Culinaria, a nonprofit organization dedicated to promoting San Antonio as a culinary destination, kicked off its biannual Restaurant Weeks on Saturday, January 15, amid the ongoing spike in COVID cases across the city. A portion of the proceeds from the promotion benefits Culinaria’s charitable efforts, including relief for workers who’ve been furloughed or unemployed as a result of the pandemic.
The two-week dining event invites local restaurants and chains, including Rebelle, Boiler House, and Cicis Pizza, to create limited special menus to maintain customer relations and generate business during January and August — traditionally slower months for restaurants.
When the pandemic first hit in 2020, Culinaria was forced to make adjustments to Restaurant Weeks, but rather than cancel the event entirely, it switched exclusively to curbside and delivery options for those editions. As COVID restrictions have become more lenient in Texas, Restaurant Weeks has reinstated dine-in options while encouraging its participants to keep COVID safety protocols in place.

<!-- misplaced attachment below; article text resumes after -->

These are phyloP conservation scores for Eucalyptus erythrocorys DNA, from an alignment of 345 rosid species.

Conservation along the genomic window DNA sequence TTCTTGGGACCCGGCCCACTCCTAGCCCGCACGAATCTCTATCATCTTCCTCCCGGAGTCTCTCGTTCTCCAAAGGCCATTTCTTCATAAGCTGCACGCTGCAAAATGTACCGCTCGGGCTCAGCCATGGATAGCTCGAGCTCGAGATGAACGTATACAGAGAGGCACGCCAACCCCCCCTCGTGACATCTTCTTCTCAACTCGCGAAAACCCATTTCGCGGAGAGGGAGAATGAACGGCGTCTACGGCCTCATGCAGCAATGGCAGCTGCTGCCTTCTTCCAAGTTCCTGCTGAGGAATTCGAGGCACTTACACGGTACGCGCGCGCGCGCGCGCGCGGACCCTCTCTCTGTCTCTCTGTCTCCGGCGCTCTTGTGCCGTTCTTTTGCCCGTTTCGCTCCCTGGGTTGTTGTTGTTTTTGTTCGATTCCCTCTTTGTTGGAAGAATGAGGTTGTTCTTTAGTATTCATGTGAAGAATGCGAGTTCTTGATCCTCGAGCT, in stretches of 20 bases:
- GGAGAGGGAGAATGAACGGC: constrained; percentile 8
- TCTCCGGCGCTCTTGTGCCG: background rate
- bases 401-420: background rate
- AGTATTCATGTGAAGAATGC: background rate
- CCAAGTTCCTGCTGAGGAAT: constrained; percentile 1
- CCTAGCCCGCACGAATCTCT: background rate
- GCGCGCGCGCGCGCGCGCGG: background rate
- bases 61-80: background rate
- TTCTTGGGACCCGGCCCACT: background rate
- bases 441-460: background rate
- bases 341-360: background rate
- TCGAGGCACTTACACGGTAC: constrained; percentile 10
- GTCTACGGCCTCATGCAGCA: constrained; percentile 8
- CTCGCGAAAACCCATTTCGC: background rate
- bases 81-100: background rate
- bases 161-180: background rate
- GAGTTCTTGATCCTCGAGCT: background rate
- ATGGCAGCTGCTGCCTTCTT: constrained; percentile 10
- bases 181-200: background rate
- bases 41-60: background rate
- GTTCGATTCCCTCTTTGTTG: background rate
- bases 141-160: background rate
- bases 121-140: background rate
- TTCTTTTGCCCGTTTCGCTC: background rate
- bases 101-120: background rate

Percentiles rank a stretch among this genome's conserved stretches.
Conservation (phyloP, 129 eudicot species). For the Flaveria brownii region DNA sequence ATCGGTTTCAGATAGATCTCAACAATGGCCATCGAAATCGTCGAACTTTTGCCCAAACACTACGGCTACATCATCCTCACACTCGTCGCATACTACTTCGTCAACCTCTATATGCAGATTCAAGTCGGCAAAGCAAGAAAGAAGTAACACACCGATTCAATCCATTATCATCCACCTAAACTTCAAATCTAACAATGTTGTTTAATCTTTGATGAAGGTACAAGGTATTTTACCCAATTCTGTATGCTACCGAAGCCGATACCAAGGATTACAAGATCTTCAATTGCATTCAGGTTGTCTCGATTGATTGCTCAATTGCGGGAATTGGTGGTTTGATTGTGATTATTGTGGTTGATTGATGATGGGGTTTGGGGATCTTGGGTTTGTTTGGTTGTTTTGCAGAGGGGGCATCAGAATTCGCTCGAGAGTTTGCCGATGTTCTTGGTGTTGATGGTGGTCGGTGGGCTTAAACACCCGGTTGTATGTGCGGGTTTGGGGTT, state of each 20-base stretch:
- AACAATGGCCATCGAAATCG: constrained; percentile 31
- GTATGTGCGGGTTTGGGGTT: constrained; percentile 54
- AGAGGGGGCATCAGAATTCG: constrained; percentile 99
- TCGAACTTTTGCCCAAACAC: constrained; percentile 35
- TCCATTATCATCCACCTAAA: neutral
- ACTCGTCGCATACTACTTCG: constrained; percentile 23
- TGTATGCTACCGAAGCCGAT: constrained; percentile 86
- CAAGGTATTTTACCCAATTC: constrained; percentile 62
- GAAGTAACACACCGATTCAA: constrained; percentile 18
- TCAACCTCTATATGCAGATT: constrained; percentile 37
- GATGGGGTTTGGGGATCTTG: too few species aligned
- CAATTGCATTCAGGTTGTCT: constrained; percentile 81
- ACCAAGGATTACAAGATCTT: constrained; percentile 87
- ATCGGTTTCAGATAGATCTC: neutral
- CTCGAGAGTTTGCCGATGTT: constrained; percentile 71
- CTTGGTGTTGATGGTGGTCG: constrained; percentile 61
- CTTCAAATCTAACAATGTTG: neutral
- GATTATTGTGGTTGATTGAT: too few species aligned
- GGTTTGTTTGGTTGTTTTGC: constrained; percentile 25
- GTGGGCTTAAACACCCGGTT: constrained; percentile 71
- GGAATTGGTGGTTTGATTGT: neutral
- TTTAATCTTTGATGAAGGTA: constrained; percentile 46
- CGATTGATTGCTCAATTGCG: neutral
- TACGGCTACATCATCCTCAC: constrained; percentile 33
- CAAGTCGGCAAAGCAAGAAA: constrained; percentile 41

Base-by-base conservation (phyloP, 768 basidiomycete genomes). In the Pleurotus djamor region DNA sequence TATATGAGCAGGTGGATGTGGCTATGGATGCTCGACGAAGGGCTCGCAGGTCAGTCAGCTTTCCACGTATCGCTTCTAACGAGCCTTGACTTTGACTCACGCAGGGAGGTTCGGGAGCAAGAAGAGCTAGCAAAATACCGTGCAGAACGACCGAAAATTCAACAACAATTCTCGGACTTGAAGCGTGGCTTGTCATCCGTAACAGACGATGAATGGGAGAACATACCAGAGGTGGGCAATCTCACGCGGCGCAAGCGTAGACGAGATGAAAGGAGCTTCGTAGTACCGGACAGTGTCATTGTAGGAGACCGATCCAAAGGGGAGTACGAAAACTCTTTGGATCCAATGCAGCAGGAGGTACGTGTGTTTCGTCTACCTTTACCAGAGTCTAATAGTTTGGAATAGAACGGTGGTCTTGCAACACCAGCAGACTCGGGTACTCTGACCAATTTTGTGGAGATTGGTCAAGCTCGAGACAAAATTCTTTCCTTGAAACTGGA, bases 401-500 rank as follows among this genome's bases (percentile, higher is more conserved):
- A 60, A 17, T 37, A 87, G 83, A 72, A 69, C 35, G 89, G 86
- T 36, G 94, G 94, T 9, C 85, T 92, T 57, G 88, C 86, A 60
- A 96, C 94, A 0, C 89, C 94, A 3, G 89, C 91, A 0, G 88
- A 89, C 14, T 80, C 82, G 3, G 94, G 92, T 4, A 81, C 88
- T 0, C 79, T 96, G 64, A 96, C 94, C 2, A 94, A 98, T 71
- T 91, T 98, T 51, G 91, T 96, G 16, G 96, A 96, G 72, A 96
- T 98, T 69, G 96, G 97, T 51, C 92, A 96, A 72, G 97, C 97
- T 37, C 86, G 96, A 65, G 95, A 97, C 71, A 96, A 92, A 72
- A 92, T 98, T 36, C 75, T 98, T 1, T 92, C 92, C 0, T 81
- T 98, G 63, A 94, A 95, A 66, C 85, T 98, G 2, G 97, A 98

“It’s ultimately our goal and the restaurants’ goal to make sure that everyone is safe,” Culinaria vice president Ginger Robinson tells Eater. “Our thing is ultimately to always follow any mandates and guidelines; that’s first and foremost our priority.”
Gov. Greg Abbott ended mask mandates in March 2021, and he has remained staunchly opposed to any sort of federal or citywide mandates concerning COVID restrictions.
In light of the recent uptick in coronavirus cases, several participating businesses are providing to-go options for this round of Restaurant Weeks, while others, like Burgerteca, Supper, and Maverick Texas Brasserie, are only offering their Restaurant Weeks menus for dine-in services.
As of now, there are over 70 restaurants participating in the event, which runs through January 29. Three-course lunch menus range from $20 to $30, and three-course dinner menus are available for $35, $45, or $55 depending on the location.
In a disclaimer posted to the organization’s website, Culinaria implores customers to be patient with restaurants during this time, noting that closures and worker shortages may affect service.
“There’s a new challenge every day, in our current time, so the restaurants are adapting, and the consumers are respecting that,” Robinson says
San Antonio is still dealing with the fallout from the omicron-fueled COVID surge, with an estimated 42,038 active COVID-19 cases as of Tuesday, January 18, according to surveillance data gathered by Bexar County.